Keri Palasz, of Lititz, accepts the idea that, for some people, the idea of competitive yoga is a bit of a stretch.
Palasz, 54, placed first in the female age 50-and-older category at the USA Yoga National Championship competition held in Louisville, Kentucky, in August 2021, and first in her category during the International Yoga Sports Federation’s World Championship event, judged virtually in November 2021.
“A lot of people find this concept of yoga as a sport to be confusing because they think of yoga to be purely a spiritual practice,” Palasz says.
Palasz shared some insight on her experience as a competitive yogi, which we’re sharing in coordination with International Day of Yoga, Tuesday, which was established by the United Nations in 2014. The day is meant to recognize, celebrate and participate in yoga.
Yoga is practiced by people around the world and continues to grow in popularity, but only a smaller number of yoga practitioners participate competitively. Organizations such as USA Yoga are making efforts to get yoga approved as an Olympic sport.
The physical poses, called asanas, are one of eight limbs of yoga, says Palasz, an adjunct professor who teaches nutrition at West Chester University and a Ph.D. candidate at Liberty University. Other aspects of yoga include meditation, self-discipline, self-study and controlled breathing, all of which Palasz says come into play during competitions.
Competitive yoga routines include six postures to be completed in three minutes, Palasz says.
“During that 3 minutes you must perform six postures that represent the following groups: back bends, forward compressions, tractions, twists, lifts and inversions,” Palasz says. “If you miss a group, you have points deducted. You need to hold each posture in absolute stillness for a minimum of 3 seconds, and if you can hold it for 5 seconds, you can earn more points.”
Palasz says competitors need to use all aspects of yoga in order to be precise and exercise breath control to score well.
“When you’re doing those postures, you’re meditating, you’re clearing your mind and you’re focusing your concentration,” Palasz says. “To get yourself to a point where you can stand on stage in a bathing suit and perform six postures with precision and control in 3 minutes following a very precise series of instructions, it takes a lot of concentration. It takes a lot of meditation. It takes a tremendous amount of self-study and self-discipline to get yourself to the point where you can do that.”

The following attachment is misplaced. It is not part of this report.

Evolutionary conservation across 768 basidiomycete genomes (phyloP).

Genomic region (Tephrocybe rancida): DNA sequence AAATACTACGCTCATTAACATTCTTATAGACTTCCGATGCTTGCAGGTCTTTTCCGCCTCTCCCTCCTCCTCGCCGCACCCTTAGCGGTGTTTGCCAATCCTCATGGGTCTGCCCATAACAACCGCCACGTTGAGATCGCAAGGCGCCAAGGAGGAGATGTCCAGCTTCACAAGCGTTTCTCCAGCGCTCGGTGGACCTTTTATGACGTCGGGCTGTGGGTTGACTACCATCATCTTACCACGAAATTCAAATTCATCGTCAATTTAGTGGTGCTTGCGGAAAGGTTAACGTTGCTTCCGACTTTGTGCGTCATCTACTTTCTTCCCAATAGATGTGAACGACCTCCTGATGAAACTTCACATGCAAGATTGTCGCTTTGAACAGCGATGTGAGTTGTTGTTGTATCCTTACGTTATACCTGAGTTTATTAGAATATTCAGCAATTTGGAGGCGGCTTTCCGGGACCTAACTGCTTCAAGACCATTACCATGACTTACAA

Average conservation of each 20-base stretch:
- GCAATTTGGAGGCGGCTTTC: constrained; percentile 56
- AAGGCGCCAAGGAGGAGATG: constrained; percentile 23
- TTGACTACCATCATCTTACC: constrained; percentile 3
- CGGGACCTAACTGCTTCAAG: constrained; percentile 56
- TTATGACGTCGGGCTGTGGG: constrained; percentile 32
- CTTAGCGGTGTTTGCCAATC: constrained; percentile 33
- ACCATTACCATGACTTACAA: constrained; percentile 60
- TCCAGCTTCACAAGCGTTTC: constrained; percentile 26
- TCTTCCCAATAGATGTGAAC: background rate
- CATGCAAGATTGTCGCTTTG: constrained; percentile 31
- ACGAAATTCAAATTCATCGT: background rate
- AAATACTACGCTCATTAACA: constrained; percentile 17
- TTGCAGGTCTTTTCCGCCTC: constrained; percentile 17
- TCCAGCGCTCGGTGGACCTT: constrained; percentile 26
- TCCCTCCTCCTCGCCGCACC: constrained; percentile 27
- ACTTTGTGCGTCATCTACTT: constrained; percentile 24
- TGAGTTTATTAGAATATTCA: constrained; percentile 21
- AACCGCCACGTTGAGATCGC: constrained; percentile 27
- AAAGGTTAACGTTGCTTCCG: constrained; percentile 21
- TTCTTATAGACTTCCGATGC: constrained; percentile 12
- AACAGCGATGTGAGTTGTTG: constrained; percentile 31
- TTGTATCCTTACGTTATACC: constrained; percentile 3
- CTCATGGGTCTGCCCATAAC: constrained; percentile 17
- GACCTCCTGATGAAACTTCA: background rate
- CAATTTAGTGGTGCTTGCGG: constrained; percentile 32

Palasz didn’t initially become involved in yoga to win championships though. She picked up a yoga mat when she decided to take off her running shoes.
“My husband got me into running marathons when we got married 20 years ago, and after about 15 years of running, you start to realize that your recovery is not as strong after each marathon,” Palasz says. “I was able to run the 26.2 miles with very few injuries during all those years, and I really enjoyed it. It was great for me to have that goal that I attached to my running. I was always training for the next marathon.”
So when Palasz tried yoga, she was looking for a goal to attach to her workouts. And when she heard about competitive yoga, she found a way to practice the exercise in a way that aligned with her accomplishment-driven personality. She likes it to runners who decide they want to run a marathon.
“Not everyone sets out to win a marathon,” Palasz says. “For a lot of people, setting a goal to your physical activity may help you to do it more frequently, and it can help you be more energized about what you’re doing. It can really help build your self-confidence when you complete a goal like that.”
Palasz, who trains with a coach online, also attends 90-minute hot yoga sessions at Blaze Yoga in Lancaster, where she first discovered hot yoga. The 90-minute session (held in a 105-degree studio) includes 26 poses and two breathing exercises.
“I remember I walked out of that room the first time and I thought, ‘I love this. I feel great. I feel like I stretched every muscle of my body like it hasn’t been stretched for years,’ ” Palasz says. “Everything that was tight from decades of running, all of a sudden was comfortable and loose in my body, and it just felt great. And the other thing I thought was, ‘Wow I just sweat more in 90 minutes than I do in an entire marathon.’ “
She soon started attending regularly. Palasz encourages people to find some time to fit yoga into your exercise routine, regardless of whether you pursue it competitively.
“When you go to a yoga studio, they’re always really big on trying to get you to come every day, and if you have the time, I’m sure it’s extremely beneficial to you, but it’s a big dedication of time, Palasz says. “I believe there’s a benefit to even going once a week. Part of yoga is balance, and I believe that means balancing it into your life.”